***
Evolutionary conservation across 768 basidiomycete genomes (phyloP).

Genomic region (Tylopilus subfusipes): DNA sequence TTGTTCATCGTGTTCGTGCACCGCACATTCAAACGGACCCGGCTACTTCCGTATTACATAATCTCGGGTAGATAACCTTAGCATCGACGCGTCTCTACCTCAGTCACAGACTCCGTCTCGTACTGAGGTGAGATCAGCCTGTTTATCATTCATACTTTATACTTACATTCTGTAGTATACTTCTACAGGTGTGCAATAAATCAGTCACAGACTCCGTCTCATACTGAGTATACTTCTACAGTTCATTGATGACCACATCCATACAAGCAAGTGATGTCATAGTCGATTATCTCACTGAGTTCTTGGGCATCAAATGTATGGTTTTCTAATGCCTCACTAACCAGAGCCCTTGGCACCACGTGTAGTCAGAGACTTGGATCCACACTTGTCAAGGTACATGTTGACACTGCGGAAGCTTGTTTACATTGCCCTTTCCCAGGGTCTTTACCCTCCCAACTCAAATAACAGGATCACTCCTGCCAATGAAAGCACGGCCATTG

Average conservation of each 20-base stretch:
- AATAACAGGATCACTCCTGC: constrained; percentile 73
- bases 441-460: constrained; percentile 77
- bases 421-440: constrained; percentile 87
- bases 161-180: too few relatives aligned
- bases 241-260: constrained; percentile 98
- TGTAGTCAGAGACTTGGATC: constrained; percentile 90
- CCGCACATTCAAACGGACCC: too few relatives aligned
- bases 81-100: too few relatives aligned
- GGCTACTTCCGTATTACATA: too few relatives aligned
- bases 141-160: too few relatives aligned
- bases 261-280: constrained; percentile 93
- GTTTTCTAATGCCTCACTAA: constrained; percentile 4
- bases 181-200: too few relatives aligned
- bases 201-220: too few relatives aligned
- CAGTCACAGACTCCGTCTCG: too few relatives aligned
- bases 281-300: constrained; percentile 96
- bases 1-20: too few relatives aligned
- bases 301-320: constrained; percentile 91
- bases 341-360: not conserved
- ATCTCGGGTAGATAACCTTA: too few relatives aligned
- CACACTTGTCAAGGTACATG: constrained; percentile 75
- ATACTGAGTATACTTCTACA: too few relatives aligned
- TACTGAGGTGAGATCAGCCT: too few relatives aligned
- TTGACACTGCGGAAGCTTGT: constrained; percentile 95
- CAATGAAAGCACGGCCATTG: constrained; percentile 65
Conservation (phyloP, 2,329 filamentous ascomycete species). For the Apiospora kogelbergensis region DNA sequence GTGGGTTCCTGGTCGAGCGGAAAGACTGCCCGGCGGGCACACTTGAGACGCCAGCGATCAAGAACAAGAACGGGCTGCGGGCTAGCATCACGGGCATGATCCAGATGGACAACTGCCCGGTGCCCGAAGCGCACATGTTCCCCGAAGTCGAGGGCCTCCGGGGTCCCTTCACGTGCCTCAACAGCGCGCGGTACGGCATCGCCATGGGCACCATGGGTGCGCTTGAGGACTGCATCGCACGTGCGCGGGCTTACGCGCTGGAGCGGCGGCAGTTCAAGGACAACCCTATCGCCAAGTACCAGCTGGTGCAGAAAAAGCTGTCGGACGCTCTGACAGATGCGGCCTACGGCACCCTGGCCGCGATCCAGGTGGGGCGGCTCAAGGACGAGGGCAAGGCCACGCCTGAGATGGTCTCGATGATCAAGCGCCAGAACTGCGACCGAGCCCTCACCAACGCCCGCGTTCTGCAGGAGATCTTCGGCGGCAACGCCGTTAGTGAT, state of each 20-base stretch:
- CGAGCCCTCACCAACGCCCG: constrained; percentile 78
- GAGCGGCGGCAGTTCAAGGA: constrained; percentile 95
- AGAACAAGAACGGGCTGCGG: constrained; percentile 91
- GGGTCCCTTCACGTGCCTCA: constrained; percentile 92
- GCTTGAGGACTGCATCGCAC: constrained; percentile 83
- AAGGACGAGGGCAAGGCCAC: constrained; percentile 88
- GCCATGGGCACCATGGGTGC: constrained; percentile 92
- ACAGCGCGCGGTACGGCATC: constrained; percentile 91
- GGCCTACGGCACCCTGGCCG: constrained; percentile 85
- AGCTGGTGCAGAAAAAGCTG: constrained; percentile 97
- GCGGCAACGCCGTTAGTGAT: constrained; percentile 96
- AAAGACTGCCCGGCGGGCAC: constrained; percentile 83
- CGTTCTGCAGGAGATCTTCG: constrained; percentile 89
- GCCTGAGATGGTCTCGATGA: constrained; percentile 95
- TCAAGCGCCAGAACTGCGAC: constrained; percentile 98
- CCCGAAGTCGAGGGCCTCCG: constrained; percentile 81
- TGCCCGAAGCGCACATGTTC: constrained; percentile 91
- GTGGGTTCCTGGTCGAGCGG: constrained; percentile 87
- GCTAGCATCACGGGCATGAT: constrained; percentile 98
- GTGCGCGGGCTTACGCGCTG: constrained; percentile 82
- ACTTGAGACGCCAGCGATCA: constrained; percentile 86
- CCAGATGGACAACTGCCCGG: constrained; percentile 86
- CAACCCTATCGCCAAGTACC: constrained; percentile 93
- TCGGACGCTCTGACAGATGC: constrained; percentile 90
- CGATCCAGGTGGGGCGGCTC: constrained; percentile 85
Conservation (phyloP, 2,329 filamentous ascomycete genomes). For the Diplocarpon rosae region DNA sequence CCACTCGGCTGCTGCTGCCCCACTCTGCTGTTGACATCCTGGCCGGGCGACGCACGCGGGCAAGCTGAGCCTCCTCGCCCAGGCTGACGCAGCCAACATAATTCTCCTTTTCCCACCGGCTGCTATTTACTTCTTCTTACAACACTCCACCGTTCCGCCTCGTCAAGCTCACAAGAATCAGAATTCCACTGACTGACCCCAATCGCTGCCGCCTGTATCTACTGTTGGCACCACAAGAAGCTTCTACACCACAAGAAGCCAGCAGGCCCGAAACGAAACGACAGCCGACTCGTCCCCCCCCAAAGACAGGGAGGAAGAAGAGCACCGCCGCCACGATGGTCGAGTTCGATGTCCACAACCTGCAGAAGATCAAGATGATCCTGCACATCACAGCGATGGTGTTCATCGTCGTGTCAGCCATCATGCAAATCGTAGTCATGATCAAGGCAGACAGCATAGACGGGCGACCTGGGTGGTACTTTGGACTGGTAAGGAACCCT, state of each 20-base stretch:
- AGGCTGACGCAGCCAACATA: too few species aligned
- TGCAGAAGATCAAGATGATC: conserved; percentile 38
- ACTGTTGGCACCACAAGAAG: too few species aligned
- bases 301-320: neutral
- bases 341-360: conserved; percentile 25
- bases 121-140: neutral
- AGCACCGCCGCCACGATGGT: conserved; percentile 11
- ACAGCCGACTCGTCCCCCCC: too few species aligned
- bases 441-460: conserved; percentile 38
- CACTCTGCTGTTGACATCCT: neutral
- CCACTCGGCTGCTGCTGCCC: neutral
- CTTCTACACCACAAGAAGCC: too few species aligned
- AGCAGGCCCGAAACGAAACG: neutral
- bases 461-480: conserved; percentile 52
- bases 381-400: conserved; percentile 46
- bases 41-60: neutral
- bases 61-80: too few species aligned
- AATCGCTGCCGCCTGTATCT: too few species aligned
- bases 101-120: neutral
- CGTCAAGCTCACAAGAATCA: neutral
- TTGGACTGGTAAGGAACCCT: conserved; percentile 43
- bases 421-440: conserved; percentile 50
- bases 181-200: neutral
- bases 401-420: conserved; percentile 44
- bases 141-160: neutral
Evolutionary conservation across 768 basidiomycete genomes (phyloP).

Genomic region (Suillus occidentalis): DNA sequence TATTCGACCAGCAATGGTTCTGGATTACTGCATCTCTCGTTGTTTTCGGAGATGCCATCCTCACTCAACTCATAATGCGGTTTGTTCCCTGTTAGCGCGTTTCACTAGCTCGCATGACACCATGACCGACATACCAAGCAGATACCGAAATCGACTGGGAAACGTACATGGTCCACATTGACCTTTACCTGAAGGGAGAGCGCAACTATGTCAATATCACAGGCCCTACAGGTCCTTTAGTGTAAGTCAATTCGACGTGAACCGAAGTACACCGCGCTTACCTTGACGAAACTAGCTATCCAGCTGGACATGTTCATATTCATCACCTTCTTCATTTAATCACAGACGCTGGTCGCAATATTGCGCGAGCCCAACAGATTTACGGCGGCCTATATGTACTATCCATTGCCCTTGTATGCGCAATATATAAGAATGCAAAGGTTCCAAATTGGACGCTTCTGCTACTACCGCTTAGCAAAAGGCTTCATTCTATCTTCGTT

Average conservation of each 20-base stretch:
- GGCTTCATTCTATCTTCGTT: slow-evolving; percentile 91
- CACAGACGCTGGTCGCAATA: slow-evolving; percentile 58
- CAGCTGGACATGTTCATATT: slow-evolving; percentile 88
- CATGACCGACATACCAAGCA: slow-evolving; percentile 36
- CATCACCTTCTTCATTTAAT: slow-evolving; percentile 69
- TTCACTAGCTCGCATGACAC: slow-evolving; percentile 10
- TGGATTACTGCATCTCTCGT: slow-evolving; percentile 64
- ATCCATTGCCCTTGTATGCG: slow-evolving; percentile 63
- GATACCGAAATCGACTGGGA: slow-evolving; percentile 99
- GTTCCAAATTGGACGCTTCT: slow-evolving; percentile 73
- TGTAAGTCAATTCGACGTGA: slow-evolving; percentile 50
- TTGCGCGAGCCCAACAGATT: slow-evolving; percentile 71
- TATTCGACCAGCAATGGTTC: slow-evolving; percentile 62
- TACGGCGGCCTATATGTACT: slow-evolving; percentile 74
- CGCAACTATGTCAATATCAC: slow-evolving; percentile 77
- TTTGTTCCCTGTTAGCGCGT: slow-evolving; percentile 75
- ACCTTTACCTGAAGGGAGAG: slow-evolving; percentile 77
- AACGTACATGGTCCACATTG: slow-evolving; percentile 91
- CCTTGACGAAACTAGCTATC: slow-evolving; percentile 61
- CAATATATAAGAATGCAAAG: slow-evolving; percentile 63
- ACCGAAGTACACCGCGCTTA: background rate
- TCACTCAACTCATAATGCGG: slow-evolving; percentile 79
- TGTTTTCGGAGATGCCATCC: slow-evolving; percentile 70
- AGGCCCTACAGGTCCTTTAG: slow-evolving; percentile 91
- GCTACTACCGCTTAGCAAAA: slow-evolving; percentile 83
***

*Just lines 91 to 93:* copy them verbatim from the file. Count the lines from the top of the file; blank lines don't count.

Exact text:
- ATCCATTGCCCTTGTATGCG: slow-evolving; percentile 63
- GATACCGAAATCGACTGGGA: slow-evolving; percentile 99
- GTTCCAAATTGGACGCTTCT: slow-evolving; percentile 73